We’re committed to keeping clients and staff safe during COVID-19 with NEW admittance and check-out processes. Learn more.

Emergency Care

In case of emergency, please call us immediately at 703/751-2022.  If it is after hours, please contact one of the following nearby emergency care clinics:

VCA Southpaws Veterinary Specialist and Emergency Center
Fairfax, VA  703/752-9100

VCA Woodbridge Animal Hospital
Woodbridge, VA 703/897-5665

Regional Veterinary Referral Center
Springfield, VA 703/451-8900

Columbia Pike Animal Hospital and Emergency Center
Arlington, VA 703/256-8414

Hope Advanced Veterinary Center
Vienna, VA 703/281-5121

Friendship Hospital for Animals
Washington, DC 202/363-7300

Find out what might constitute an Emergency below.

• Difficulty Breathing - Noisy breathing, blue tongue or gums, abnormal panting, gasping for air, or very shallow breathing.
• Unstoppable Bleeding - Before transporting, apply pressure with a clean cloth. Do not use a tourniquet.
• Inability to Urinate or Defecate - Continuously straining with little or no result. Blood in stool or urine, painful urination or defecation.
• Heatstroke - Signs include: heavy panting, extreme weakness, a body temperature above 104F. Wrap your pet in cool, wet towels prior to transporting.
• Bloated or Distended Abdomen - With or without vomiting.
• Inability To Deliver Kittens or Puppies - Continuous contractions for more than 4 hours, or more than 2 hours between babies, or more than 15 minutes of labor with fetus or membranes protruding.
• Loss of balance, Unconsciousness, or Seizure - Tremors, staggering, convulsions, sudden blindness, fainting, tilting of the head, or sudden changes in behavior, such as unusual withdrawal or aggression.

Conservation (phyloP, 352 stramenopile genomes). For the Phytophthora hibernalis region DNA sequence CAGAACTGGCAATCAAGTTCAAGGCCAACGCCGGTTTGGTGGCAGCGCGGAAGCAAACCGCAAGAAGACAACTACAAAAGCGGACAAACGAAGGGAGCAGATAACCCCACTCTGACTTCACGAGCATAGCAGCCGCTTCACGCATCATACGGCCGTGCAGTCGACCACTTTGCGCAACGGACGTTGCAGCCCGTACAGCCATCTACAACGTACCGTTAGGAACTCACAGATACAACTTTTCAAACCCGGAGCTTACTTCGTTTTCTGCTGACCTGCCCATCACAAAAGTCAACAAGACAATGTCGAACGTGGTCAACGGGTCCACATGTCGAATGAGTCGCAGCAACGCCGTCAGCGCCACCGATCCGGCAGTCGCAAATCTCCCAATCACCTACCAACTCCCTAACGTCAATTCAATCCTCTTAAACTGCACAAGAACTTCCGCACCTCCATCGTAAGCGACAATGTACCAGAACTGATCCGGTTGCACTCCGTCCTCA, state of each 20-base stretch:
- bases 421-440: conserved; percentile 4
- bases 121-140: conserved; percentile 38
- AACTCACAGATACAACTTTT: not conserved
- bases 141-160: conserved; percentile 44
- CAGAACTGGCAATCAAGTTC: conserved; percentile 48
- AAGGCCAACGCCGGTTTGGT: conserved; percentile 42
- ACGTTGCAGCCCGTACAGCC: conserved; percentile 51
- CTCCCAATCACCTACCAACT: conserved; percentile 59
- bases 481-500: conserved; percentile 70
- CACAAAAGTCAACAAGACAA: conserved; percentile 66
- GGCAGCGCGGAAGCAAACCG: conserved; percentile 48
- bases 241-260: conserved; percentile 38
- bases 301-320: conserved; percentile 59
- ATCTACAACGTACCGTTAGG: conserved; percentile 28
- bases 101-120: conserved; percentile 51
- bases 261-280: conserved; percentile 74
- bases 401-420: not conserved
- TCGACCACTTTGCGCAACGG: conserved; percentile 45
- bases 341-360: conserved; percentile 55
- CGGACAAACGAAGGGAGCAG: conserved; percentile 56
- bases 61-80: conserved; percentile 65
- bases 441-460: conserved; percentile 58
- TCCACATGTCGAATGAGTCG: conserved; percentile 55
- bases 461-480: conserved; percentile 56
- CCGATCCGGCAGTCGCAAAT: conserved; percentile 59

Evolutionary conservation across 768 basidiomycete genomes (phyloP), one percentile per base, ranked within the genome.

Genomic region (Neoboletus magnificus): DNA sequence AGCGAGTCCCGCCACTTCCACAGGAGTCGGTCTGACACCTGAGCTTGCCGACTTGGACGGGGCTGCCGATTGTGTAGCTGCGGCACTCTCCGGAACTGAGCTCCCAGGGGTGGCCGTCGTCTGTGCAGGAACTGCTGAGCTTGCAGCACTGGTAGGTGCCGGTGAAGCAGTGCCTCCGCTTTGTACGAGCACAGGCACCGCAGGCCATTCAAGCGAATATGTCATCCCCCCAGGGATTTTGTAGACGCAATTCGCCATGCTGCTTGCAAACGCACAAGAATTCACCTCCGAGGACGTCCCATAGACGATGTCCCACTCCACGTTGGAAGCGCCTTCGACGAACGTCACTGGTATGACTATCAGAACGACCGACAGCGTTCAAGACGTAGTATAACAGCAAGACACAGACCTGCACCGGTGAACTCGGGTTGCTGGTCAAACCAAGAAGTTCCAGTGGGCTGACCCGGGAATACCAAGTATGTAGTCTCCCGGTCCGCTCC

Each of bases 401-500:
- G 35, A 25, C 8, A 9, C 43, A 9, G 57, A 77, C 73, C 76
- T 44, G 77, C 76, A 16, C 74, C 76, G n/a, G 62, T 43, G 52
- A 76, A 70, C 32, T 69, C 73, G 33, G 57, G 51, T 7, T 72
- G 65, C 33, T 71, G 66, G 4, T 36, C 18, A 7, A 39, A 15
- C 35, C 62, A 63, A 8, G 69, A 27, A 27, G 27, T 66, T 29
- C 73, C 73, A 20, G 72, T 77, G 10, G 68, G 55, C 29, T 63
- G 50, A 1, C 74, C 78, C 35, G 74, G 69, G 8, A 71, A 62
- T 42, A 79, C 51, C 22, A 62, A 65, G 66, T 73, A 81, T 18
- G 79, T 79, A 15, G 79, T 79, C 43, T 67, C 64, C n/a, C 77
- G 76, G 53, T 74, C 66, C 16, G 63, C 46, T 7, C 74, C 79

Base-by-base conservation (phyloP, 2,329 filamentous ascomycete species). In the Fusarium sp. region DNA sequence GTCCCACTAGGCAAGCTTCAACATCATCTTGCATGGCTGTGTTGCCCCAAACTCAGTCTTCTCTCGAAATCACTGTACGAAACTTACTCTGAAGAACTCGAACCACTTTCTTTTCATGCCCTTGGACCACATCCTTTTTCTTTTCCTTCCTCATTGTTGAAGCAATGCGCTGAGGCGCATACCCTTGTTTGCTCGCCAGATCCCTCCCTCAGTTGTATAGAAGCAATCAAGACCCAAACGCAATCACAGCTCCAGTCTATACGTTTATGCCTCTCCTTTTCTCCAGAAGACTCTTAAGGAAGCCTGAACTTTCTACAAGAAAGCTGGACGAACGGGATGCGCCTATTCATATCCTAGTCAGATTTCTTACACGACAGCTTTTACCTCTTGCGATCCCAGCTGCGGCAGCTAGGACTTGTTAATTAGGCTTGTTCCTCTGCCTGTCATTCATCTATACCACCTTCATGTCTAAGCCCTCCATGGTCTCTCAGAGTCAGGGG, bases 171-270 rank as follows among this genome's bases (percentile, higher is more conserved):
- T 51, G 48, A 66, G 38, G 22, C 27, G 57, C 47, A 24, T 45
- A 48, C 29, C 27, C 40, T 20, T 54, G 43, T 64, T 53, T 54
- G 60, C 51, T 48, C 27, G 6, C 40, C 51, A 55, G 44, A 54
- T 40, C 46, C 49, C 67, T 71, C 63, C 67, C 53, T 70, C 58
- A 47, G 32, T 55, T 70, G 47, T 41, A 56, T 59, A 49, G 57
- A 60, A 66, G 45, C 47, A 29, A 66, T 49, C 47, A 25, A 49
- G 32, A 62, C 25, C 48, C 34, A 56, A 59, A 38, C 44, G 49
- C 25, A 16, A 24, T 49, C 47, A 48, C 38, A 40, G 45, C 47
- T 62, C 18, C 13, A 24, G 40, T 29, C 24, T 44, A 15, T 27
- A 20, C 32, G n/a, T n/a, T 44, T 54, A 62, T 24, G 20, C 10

• Pain - Especially continuous pain. Signs of pain in animals include whimpering, restlessness, crying, reluctance to move or change position, dilated pupils and a fast heart rate.
• Major Trauma or Injury - If your pet has fallen, been hit by a car, or has suffered wounds anywhere on the body, but especially to the eye, chest or abdomen, or has broken bones.
• Shock - If your pet shows signs of weakness, collapse, shallow breathing, rapid heartbeat, or weak pulses.
• Poisoning - If you believe your pet has been exposed to a poison, call first, then bring the container with you if you have it, or the commercial name or chemical name with a list of ingredients. Common poisoning: insecticides, snail bait, antifreeze, rat poison, over-the-counter drugs (Tylenol, ibuprofen, etc.), prescription medications, snake bites and some plants.
• Vomiting and/or Diarrhea - Excessive, continuous, or contains blood.
• Lameness - Continuous, not bearing weight on limb, or swollen limb.
• Eyes - Eye injuries, sudden blindness, cloudiness or abnormal discharge.
• Allergic Reactions - Swollen face, hives, red skin, difficulty breathing, severe itching or a rash.
• Diabetics - Shaking, excessive salivation, abnormal behavior, excessive vomiting, seizures.
• General - Severe lethargy, anorexia, fever greater than 104F or anything else that concerns you.

Loading... Please wait